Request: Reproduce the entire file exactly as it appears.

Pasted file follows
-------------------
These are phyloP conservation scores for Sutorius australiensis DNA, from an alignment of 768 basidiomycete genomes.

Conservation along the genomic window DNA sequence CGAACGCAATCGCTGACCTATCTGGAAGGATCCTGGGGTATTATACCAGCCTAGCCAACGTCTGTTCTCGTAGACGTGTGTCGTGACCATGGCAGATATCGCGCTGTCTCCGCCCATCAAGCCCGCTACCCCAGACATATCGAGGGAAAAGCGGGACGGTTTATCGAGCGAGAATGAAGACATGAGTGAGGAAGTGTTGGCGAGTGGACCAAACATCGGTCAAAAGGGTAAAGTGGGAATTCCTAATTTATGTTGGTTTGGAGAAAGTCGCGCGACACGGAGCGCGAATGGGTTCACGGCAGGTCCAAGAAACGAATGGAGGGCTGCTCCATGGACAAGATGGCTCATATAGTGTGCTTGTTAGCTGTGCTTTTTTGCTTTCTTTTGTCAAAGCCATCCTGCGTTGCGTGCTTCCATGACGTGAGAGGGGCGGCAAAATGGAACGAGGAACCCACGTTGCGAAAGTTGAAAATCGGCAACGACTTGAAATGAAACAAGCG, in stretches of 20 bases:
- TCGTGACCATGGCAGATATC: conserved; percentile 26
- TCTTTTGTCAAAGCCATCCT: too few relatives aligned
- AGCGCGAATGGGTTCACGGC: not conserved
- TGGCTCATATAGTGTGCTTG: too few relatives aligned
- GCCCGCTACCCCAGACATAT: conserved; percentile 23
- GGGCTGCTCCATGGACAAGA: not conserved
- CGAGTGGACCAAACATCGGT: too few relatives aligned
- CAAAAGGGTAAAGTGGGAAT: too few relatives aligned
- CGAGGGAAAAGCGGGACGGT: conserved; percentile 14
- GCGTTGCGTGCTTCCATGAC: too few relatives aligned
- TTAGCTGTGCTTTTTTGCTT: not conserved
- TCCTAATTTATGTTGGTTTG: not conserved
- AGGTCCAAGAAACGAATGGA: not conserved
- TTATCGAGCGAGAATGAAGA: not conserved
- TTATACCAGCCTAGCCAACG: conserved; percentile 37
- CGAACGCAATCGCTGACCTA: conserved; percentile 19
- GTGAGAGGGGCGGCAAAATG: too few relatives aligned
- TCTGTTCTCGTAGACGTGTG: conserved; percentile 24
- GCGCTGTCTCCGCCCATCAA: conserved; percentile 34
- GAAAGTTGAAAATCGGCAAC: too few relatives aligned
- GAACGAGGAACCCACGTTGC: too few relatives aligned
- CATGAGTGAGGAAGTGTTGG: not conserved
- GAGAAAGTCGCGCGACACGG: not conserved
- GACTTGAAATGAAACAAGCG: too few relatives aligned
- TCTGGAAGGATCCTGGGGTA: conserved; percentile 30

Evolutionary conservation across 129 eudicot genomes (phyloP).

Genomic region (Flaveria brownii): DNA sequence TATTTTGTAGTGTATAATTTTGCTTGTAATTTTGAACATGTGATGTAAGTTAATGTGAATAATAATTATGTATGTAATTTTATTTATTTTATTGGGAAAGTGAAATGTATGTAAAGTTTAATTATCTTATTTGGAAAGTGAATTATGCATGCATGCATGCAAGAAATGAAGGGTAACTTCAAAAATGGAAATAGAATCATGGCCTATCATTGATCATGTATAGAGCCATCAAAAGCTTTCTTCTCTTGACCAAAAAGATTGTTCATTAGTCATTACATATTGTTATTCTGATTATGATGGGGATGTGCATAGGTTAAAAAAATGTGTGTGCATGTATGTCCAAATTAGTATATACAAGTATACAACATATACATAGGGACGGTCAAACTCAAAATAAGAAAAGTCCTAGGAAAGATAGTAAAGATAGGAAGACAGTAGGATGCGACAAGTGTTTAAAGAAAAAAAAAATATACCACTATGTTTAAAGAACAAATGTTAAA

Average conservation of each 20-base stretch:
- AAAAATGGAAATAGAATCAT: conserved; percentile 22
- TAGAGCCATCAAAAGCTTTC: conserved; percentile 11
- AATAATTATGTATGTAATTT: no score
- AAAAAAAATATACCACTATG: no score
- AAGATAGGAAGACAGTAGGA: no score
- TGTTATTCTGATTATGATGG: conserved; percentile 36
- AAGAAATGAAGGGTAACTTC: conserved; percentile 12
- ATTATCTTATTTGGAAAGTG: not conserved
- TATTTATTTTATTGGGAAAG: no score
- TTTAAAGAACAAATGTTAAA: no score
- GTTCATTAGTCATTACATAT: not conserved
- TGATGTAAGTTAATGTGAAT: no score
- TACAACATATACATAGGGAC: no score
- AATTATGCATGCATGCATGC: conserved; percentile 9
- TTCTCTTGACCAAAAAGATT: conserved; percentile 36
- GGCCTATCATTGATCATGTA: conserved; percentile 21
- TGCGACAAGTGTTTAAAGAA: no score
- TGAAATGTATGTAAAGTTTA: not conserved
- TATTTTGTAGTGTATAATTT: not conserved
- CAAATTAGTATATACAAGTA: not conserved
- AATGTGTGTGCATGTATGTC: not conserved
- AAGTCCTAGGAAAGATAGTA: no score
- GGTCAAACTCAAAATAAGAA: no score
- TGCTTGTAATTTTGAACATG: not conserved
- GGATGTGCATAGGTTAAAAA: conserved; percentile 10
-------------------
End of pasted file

These are phyloP conservation scores for Sutorius australiensis DNA, from an alignment of 768 basidiomycete genomes.

Conservation along the genomic window DNA sequence CGAACGCAATCGCTGACCTATCTGGAAGGATCCTGGGGTATTATACCAGCCTAGCCAACGTCTGTTCTCGTAGACGTGTGTCGTGACCATGGCAGATATCGCGCTGTCTCCGCCCATCAAGCCCGCTACCCCAGACATATCGAGGGAAAAGCGGGACGGTTTATCGAGCGAGAATGAAGACATGAGTGAGGAAGTGTTGGCGAGTGGACCAAACATCGGTCAAAAGGGTAAAGTGGGAATTCCTAATTTATGTTGGTTTGGAGAAAGTCGCGCGACACGGAGCGCGAATGGGTTCACGGCAGGTCCAAGAAACGAATGGAGGGCTGCTCCATGGACAAGATGGCTCATATAGTGTGCTTGTTAGCTGTGCTTTTTTGCTTTCTTTTGTCAAAGCCATCCTGCGTTGCGTGCTTCCATGACGTGAGAGGGGCGGCAAAATGGAACGAGGAACCCACGTTGCGAAAGTTGAAAATCGGCAACGACTTGAAATGAAACAAGCG, in stretches of 20 bases:
- TCGTGACCATGGCAGATATC: conserved; percentile 26
- TCTTTTGTCAAAGCCATCCT: too few relatives aligned
- AGCGCGAATGGGTTCACGGC: not conserved
- TGGCTCATATAGTGTGCTTG: too few relatives aligned
- GCCCGCTACCCCAGACATAT: conserved; percentile 23
- GGGCTGCTCCATGGACAAGA: not conserved
- CGAGTGGACCAAACATCGGT: too few relatives aligned
- CAAAAGGGTAAAGTGGGAAT: too few relatives aligned
- CGAGGGAAAAGCGGGACGGT: conserved; percentile 14
- GCGTTGCGTGCTTCCATGAC: too few relatives aligned
- TTAGCTGTGCTTTTTTGCTT: not conserved
- TCCTAATTTATGTTGGTTTG: not conserved
- AGGTCCAAGAAACGAATGGA: not conserved
- TTATCGAGCGAGAATGAAGA: not conserved
- TTATACCAGCCTAGCCAACG: conserved; percentile 37
- CGAACGCAATCGCTGACCTA: conserved; percentile 19
- GTGAGAGGGGCGGCAAAATG: too few relatives aligned
- TCTGTTCTCGTAGACGTGTG: conserved; percentile 24
- GCGCTGTCTCCGCCCATCAA: conserved; percentile 34
- GAAAGTTGAAAATCGGCAAC: too few relatives aligned
- GAACGAGGAACCCACGTTGC: too few relatives aligned
- CATGAGTGAGGAAGTGTTGG: not conserved
- GAGAAAGTCGCGCGACACGG: not conserved
- GACTTGAAATGAAACAAGCG: too few relatives aligned
- TCTGGAAGGATCCTGGGGTA: conserved; percentile 30

Evolutionary conservation across 129 eudicot genomes (phyloP).

Genomic region (Flaveria brownii): DNA sequence TATTTTGTAGTGTATAATTTTGCTTGTAATTTTGAACATGTGATGTAAGTTAATGTGAATAATAATTATGTATGTAATTTTATTTATTTTATTGGGAAAGTGAAATGTATGTAAAGTTTAATTATCTTATTTGGAAAGTGAATTATGCATGCATGCATGCAAGAAATGAAGGGTAACTTCAAAAATGGAAATAGAATCATGGCCTATCATTGATCATGTATAGAGCCATCAAAAGCTTTCTTCTCTTGACCAAAAAGATTGTTCATTAGTCATTACATATTGTTATTCTGATTATGATGGGGATGTGCATAGGTTAAAAAAATGTGTGTGCATGTATGTCCAAATTAGTATATACAAGTATACAACATATACATAGGGACGGTCAAACTCAAAATAAGAAAAGTCCTAGGAAAGATAGTAAAGATAGGAAGACAGTAGGATGCGACAAGTGTTTAAAGAAAAAAAAAATATACCACTATGTTTAAAGAACAAATGTTAAA

Average conservation of each 20-base stretch:
- AAAAATGGAAATAGAATCAT: conserved; percentile 22
- TAGAGCCATCAAAAGCTTTC: conserved; percentile 11
- AATAATTATGTATGTAATTT: no score
- AAAAAAAATATACCACTATG: no score
- AAGATAGGAAGACAGTAGGA: no score
- TGTTATTCTGATTATGATGG: conserved; percentile 36
- AAGAAATGAAGGGTAACTTC: conserved; percentile 12
- ATTATCTTATTTGGAAAGTG: not conserved
- TATTTATTTTATTGGGAAAG: no score
- TTTAAAGAACAAATGTTAAA: no score
- GTTCATTAGTCATTACATAT: not conserved
- TGATGTAAGTTAATGTGAAT: no score
- TACAACATATACATAGGGAC: no score
- AATTATGCATGCATGCATGC: conserved; percentile 9
- TTCTCTTGACCAAAAAGATT: conserved; percentile 36
- GGCCTATCATTGATCATGTA: conserved; percentile 21
- TGCGACAAGTGTTTAAAGAA: no score
- TGAAATGTATGTAAAGTTTA: not conserved
- TATTTTGTAGTGTATAATTT: not conserved
- CAAATTAGTATATACAAGTA: not conserved
- AATGTGTGTGCATGTATGTC: not conserved
- AAGTCCTAGGAAAGATAGTA: no score
- GGTCAAACTCAAAATAAGAA: no score
- TGCTTGTAATTTTGAACATG: not conserved
- GGATGTGCATAGGTTAAAAA: conserved; percentile 10